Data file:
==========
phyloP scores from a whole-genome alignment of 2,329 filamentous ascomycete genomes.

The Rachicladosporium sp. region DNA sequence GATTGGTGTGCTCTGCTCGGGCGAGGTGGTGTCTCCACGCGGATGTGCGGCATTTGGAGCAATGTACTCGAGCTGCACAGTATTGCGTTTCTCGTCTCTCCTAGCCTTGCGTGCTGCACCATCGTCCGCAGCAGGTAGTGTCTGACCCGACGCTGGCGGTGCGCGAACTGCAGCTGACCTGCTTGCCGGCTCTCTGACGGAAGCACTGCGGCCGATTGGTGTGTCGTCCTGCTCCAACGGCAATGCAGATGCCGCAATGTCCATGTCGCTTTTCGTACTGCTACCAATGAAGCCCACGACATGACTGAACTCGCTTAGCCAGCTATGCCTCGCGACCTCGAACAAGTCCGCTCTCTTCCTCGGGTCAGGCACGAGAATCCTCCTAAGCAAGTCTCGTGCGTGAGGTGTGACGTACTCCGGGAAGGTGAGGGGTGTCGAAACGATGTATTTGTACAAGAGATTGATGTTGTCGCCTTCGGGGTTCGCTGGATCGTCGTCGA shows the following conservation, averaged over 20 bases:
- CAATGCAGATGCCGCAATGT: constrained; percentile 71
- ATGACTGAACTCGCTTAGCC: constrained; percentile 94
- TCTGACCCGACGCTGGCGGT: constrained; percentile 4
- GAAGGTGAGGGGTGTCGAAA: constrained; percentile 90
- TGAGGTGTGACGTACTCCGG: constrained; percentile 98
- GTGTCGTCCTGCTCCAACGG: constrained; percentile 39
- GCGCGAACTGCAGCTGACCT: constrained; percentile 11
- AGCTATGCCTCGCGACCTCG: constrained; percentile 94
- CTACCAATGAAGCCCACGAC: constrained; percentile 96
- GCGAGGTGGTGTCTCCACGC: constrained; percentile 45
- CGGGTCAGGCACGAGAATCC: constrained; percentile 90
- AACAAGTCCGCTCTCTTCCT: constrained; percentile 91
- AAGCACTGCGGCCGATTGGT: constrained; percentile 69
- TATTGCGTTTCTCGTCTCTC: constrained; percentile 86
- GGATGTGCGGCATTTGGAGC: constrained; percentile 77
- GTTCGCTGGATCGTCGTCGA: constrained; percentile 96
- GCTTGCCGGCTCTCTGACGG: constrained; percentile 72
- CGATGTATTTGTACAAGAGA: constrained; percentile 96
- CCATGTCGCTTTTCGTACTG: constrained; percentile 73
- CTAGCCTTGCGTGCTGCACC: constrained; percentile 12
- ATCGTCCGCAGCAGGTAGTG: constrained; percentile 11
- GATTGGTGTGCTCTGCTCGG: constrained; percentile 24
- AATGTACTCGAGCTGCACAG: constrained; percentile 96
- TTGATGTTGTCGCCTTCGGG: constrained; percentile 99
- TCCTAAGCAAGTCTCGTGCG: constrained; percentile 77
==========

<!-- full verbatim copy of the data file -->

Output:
phyloP scores from a whole-genome alignment of 2,329 filamentous ascomycete genomes.

The Rachicladosporium sp. region DNA sequence GATTGGTGTGCTCTGCTCGGGCGAGGTGGTGTCTCCACGCGGATGTGCGGCATTTGGAGCAATGTACTCGAGCTGCACAGTATTGCGTTTCTCGTCTCTCCTAGCCTTGCGTGCTGCACCATCGTCCGCAGCAGGTAGTGTCTGACCCGACGCTGGCGGTGCGCGAACTGCAGCTGACCTGCTTGCCGGCTCTCTGACGGAAGCACTGCGGCCGATTGGTGTGTCGTCCTGCTCCAACGGCAATGCAGATGCCGCAATGTCCATGTCGCTTTTCGTACTGCTACCAATGAAGCCCACGACATGACTGAACTCGCTTAGCCAGCTATGCCTCGCGACCTCGAACAAGTCCGCTCTCTTCCTCGGGTCAGGCACGAGAATCCTCCTAAGCAAGTCTCGTGCGTGAGGTGTGACGTACTCCGGGAAGGTGAGGGGTGTCGAAACGATGTATTTGTACAAGAGATTGATGTTGTCGCCTTCGGGGTTCGCTGGATCGTCGTCGA shows the following conservation, averaged over 20 bases:
- CAATGCAGATGCCGCAATGT: constrained; percentile 71
- ATGACTGAACTCGCTTAGCC: constrained; percentile 94
- TCTGACCCGACGCTGGCGGT: constrained; percentile 4
- GAAGGTGAGGGGTGTCGAAA: constrained; percentile 90
- TGAGGTGTGACGTACTCCGG: constrained; percentile 98
- GTGTCGTCCTGCTCCAACGG: constrained; percentile 39
- GCGCGAACTGCAGCTGACCT: constrained; percentile 11
- AGCTATGCCTCGCGACCTCG: constrained; percentile 94
- CTACCAATGAAGCCCACGAC: constrained; percentile 96
- GCGAGGTGGTGTCTCCACGC: constrained; percentile 45
- CGGGTCAGGCACGAGAATCC: constrained; percentile 90
- AACAAGTCCGCTCTCTTCCT: constrained; percentile 91
- AAGCACTGCGGCCGATTGGT: constrained; percentile 69
- TATTGCGTTTCTCGTCTCTC: constrained; percentile 86
- GGATGTGCGGCATTTGGAGC: constrained; percentile 77
- GTTCGCTGGATCGTCGTCGA: constrained; percentile 96
- GCTTGCCGGCTCTCTGACGG: constrained; percentile 72
- CGATGTATTTGTACAAGAGA: constrained; percentile 96
- CCATGTCGCTTTTCGTACTG: constrained; percentile 73
- CTAGCCTTGCGTGCTGCACC: constrained; percentile 12
- ATCGTCCGCAGCAGGTAGTG: constrained; percentile 11
- GATTGGTGTGCTCTGCTCGG: constrained; percentile 24
- AATGTACTCGAGCTGCACAG: constrained; percentile 96
- TTGATGTTGTCGCCTTCGGG: constrained; percentile 99
- TCCTAAGCAAGTCTCGTGCG: constrained; percentile 77